What Madame saw was the construction of a classicist villa, with arcades and balustrades and a series of statues on the roof. What she did not see, but soon everyone was talking about, were the goings-on behind the mimosa hedges. Emden invited large numbers of young women to his island, who pranced through the flora clad only in their birthday suits. The Baroness’s former vegetable garden on a terrace above the lake was transformed into a walled “Roman baths”, and a lasting image of Brissago that has been passed on is a picture of three well-tanned girls, two of whom are stark naked and bending over the railing in an opening in the wall, their knees coquettishly pressed together and their backs at a slant, looking across the lake towards Ascona. West German Chancellor Konrad Adenauer, who holidayed on nearby Monte Verità 25 years later, posed with his hat, walking stick and overcoat in front of the same railing, and referred to the sight through the opening in the wall as “one of the most spectacular views in Europe”. Today, Brissago is the botanical garden of the canton of Ticino. Some 1,600 plants from five continents thrive between the Baroness’s majestic heirlooms, from the magnificent Magnolia grandiflora to the tiny blue flax in the grass.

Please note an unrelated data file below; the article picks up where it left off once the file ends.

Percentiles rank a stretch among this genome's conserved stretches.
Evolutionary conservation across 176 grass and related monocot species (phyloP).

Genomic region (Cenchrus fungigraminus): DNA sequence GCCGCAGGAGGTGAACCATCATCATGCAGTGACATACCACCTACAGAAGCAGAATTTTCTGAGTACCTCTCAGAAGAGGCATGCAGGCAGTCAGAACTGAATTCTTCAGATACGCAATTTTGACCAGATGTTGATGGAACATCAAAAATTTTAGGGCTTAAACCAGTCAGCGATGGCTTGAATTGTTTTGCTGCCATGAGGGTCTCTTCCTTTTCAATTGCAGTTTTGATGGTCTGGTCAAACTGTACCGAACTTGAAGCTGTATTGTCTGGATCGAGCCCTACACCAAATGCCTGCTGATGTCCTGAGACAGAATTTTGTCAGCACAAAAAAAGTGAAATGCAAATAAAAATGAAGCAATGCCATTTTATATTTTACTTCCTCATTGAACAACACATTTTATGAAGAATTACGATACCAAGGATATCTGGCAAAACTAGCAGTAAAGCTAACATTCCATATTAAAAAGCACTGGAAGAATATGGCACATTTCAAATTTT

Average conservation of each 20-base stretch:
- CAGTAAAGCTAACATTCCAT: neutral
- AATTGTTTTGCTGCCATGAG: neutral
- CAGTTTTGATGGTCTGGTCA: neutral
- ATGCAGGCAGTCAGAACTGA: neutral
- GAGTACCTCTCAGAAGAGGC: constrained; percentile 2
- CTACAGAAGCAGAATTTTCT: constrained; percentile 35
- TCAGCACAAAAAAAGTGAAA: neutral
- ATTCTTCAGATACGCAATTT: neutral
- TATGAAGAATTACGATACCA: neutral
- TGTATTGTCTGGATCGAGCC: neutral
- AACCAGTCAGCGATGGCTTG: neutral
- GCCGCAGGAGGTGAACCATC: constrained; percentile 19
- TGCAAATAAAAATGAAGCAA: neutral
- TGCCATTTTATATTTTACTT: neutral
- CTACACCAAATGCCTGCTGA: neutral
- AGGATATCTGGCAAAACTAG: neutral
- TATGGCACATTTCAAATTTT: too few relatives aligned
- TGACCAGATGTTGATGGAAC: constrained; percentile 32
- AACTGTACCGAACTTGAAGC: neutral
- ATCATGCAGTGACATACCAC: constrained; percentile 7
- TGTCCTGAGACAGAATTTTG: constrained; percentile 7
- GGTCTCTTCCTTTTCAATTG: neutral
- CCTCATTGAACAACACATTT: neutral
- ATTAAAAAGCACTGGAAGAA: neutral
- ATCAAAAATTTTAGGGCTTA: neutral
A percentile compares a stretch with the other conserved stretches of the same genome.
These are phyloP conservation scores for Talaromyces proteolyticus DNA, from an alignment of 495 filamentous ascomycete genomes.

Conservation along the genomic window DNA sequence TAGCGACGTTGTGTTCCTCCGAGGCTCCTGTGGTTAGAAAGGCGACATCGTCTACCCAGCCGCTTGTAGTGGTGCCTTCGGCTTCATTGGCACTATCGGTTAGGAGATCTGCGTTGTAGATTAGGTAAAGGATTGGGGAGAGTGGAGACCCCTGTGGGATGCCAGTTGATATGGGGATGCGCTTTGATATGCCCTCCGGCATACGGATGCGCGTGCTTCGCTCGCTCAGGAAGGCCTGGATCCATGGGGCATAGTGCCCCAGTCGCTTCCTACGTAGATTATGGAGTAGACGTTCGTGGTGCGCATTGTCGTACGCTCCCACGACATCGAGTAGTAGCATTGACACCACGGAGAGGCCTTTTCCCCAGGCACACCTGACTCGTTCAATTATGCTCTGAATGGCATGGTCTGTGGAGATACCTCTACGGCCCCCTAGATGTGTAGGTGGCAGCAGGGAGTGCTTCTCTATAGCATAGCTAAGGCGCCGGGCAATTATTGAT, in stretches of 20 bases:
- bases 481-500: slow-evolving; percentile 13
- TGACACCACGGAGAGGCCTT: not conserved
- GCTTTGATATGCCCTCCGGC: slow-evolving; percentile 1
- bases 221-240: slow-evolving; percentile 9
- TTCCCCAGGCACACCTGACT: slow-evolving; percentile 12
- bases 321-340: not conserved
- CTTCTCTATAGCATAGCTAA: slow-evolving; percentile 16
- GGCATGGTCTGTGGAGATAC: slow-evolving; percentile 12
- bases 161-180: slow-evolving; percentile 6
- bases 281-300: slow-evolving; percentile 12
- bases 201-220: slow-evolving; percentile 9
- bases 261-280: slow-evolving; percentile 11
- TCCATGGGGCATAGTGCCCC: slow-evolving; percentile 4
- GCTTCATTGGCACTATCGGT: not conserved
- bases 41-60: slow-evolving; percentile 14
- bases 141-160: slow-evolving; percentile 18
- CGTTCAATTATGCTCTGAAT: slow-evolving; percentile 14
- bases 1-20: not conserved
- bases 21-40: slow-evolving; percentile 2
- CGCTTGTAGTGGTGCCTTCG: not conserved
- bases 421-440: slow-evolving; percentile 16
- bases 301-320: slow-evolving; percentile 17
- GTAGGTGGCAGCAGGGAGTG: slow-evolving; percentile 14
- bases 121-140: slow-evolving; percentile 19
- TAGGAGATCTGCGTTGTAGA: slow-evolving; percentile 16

Together with the German banker and art collector Eduard von der Heydt, Max Emden helped to popularise tourism in the fishing village of Ascona. The two created the golf course at the lake, and while Emden, who was known to take his “island girls” for a spin on the bonnet of his car, appealed to the more erotically inclined visitors, von der Heydt played host to the smart and the witty on Monte Verità above Ascona. Twenty years previously, the hill had attracted anarchists, utopians, sexual Bolsheviks and raw-food eaters. The artists tended to settle in Locarno, while the Schwabing literary bohemians found themselves drawn to Ascona. In 1913, dancer Rudolf von Laban opened his summer school for expressionist dancers, subsequently giving rise to the German expressionist-dance movement. The local village residents joked about the Balabiòtt, the naked dancers who pranced around on the mountain.
The text is abridged and was published in full in the Frankfurter Allgemeine Zeitung.
The hotel for the story:
Hotel Giardino Ascona, Ascona